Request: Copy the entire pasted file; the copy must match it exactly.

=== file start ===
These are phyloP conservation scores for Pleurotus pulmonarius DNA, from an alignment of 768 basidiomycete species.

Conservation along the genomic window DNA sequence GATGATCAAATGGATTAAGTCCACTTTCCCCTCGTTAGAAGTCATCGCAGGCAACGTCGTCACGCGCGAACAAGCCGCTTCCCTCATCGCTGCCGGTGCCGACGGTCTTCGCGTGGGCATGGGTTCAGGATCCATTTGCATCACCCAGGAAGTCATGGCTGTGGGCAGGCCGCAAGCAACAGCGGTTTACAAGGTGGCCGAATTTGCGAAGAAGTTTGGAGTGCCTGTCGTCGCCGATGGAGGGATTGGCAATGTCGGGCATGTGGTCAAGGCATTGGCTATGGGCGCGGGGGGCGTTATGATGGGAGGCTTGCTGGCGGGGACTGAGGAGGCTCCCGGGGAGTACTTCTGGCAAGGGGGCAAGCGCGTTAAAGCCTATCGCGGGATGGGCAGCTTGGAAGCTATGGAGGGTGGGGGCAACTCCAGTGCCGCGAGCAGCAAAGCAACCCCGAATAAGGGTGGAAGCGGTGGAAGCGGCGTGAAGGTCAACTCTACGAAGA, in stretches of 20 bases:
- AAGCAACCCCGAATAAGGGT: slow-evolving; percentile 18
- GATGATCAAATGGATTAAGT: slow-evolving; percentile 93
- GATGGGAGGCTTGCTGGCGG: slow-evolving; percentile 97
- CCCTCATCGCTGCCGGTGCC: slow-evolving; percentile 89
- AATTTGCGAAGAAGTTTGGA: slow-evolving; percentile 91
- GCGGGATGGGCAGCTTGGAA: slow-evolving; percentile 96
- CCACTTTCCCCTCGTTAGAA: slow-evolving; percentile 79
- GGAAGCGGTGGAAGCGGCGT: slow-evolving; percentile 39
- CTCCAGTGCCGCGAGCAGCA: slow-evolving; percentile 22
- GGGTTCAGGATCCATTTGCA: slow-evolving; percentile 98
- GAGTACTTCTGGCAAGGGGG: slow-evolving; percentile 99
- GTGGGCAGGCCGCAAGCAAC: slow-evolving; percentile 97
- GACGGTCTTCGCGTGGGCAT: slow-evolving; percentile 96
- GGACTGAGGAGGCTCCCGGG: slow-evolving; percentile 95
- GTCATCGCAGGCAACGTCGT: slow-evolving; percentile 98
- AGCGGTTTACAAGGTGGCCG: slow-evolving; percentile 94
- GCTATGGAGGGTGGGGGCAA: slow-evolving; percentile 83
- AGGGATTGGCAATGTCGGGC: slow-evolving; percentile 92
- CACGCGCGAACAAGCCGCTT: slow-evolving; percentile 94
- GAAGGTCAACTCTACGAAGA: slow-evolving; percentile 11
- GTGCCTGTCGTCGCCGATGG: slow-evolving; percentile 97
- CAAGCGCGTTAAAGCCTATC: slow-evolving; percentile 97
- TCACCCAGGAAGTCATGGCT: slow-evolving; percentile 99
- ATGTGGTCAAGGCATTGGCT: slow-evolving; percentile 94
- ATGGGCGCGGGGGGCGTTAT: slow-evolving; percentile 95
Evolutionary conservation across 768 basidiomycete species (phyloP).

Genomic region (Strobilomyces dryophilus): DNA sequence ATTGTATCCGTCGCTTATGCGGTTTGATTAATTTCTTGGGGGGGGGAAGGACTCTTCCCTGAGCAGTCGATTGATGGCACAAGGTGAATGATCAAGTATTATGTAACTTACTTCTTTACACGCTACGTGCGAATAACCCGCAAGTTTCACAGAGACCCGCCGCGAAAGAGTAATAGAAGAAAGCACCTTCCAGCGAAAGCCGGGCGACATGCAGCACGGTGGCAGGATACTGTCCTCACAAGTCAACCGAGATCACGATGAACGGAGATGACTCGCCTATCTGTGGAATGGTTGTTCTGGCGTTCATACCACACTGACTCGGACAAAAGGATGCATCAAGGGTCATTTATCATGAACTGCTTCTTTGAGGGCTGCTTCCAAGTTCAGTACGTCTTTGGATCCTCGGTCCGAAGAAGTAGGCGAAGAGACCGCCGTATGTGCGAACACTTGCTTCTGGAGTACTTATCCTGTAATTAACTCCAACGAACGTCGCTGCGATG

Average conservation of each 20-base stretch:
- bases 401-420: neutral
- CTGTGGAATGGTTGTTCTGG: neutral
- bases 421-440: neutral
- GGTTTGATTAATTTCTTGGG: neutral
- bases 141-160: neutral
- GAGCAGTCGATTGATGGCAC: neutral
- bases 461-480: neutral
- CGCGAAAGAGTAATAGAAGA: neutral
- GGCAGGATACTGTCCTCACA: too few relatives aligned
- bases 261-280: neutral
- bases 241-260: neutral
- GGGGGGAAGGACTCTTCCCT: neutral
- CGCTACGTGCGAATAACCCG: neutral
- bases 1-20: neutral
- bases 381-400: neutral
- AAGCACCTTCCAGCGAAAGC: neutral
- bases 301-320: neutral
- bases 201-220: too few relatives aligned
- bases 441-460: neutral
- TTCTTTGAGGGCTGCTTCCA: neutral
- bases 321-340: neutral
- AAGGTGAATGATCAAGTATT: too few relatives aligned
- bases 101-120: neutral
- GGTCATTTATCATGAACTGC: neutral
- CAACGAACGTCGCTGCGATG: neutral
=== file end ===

These are phyloP conservation scores for Pleurotus pulmonarius DNA, from an alignment of 768 basidiomycete species.

Conservation along the genomic window DNA sequence GATGATCAAATGGATTAAGTCCACTTTCCCCTCGTTAGAAGTCATCGCAGGCAACGTCGTCACGCGCGAACAAGCCGCTTCCCTCATCGCTGCCGGTGCCGACGGTCTTCGCGTGGGCATGGGTTCAGGATCCATTTGCATCACCCAGGAAGTCATGGCTGTGGGCAGGCCGCAAGCAACAGCGGTTTACAAGGTGGCCGAATTTGCGAAGAAGTTTGGAGTGCCTGTCGTCGCCGATGGAGGGATTGGCAATGTCGGGCATGTGGTCAAGGCATTGGCTATGGGCGCGGGGGGCGTTATGATGGGAGGCTTGCTGGCGGGGACTGAGGAGGCTCCCGGGGAGTACTTCTGGCAAGGGGGCAAGCGCGTTAAAGCCTATCGCGGGATGGGCAGCTTGGAAGCTATGGAGGGTGGGGGCAACTCCAGTGCCGCGAGCAGCAAAGCAACCCCGAATAAGGGTGGAAGCGGTGGAAGCGGCGTGAAGGTCAACTCTACGAAGA, in stretches of 20 bases:
- AAGCAACCCCGAATAAGGGT: slow-evolving; percentile 18
- GATGATCAAATGGATTAAGT: slow-evolving; percentile 93
- GATGGGAGGCTTGCTGGCGG: slow-evolving; percentile 97
- CCCTCATCGCTGCCGGTGCC: slow-evolving; percentile 89
- AATTTGCGAAGAAGTTTGGA: slow-evolving; percentile 91
- GCGGGATGGGCAGCTTGGAA: slow-evolving; percentile 96
- CCACTTTCCCCTCGTTAGAA: slow-evolving; percentile 79
- GGAAGCGGTGGAAGCGGCGT: slow-evolving; percentile 39
- CTCCAGTGCCGCGAGCAGCA: slow-evolving; percentile 22
- GGGTTCAGGATCCATTTGCA: slow-evolving; percentile 98
- GAGTACTTCTGGCAAGGGGG: slow-evolving; percentile 99
- GTGGGCAGGCCGCAAGCAAC: slow-evolving; percentile 97
- GACGGTCTTCGCGTGGGCAT: slow-evolving; percentile 96
- GGACTGAGGAGGCTCCCGGG: slow-evolving; percentile 95
- GTCATCGCAGGCAACGTCGT: slow-evolving; percentile 98
- AGCGGTTTACAAGGTGGCCG: slow-evolving; percentile 94
- GCTATGGAGGGTGGGGGCAA: slow-evolving; percentile 83
- AGGGATTGGCAATGTCGGGC: slow-evolving; percentile 92
- CACGCGCGAACAAGCCGCTT: slow-evolving; percentile 94
- GAAGGTCAACTCTACGAAGA: slow-evolving; percentile 11
- GTGCCTGTCGTCGCCGATGG: slow-evolving; percentile 97
- CAAGCGCGTTAAAGCCTATC: slow-evolving; percentile 97
- TCACCCAGGAAGTCATGGCT: slow-evolving; percentile 99
- ATGTGGTCAAGGCATTGGCT: slow-evolving; percentile 94
- ATGGGCGCGGGGGGCGTTAT: slow-evolving; percentile 95
Evolutionary conservation across 768 basidiomycete species (phyloP).

Genomic region (Strobilomyces dryophilus): DNA sequence ATTGTATCCGTCGCTTATGCGGTTTGATTAATTTCTTGGGGGGGGGAAGGACTCTTCCCTGAGCAGTCGATTGATGGCACAAGGTGAATGATCAAGTATTATGTAACTTACTTCTTTACACGCTACGTGCGAATAACCCGCAAGTTTCACAGAGACCCGCCGCGAAAGAGTAATAGAAGAAAGCACCTTCCAGCGAAAGCCGGGCGACATGCAGCACGGTGGCAGGATACTGTCCTCACAAGTCAACCGAGATCACGATGAACGGAGATGACTCGCCTATCTGTGGAATGGTTGTTCTGGCGTTCATACCACACTGACTCGGACAAAAGGATGCATCAAGGGTCATTTATCATGAACTGCTTCTTTGAGGGCTGCTTCCAAGTTCAGTACGTCTTTGGATCCTCGGTCCGAAGAAGTAGGCGAAGAGACCGCCGTATGTGCGAACACTTGCTTCTGGAGTACTTATCCTGTAATTAACTCCAACGAACGTCGCTGCGATG

Average conservation of each 20-base stretch:
- bases 401-420: neutral
- CTGTGGAATGGTTGTTCTGG: neutral
- bases 421-440: neutral
- GGTTTGATTAATTTCTTGGG: neutral
- bases 141-160: neutral
- GAGCAGTCGATTGATGGCAC: neutral
- bases 461-480: neutral
- CGCGAAAGAGTAATAGAAGA: neutral
- GGCAGGATACTGTCCTCACA: too few relatives aligned
- bases 261-280: neutral
- bases 241-260: neutral
- GGGGGGAAGGACTCTTCCCT: neutral
- CGCTACGTGCGAATAACCCG: neutral
- bases 1-20: neutral
- bases 381-400: neutral
- AAGCACCTTCCAGCGAAAGC: neutral
- bases 301-320: neutral
- bases 201-220: too few relatives aligned
- bases 441-460: neutral
- TTCTTTGAGGGCTGCTTCCA: neutral
- bases 321-340: neutral
- AAGGTGAATGATCAAGTATT: too few relatives aligned
- bases 101-120: neutral
- GGTCATTTATCATGAACTGC: neutral
- CAACGAACGTCGCTGCGATG: neutral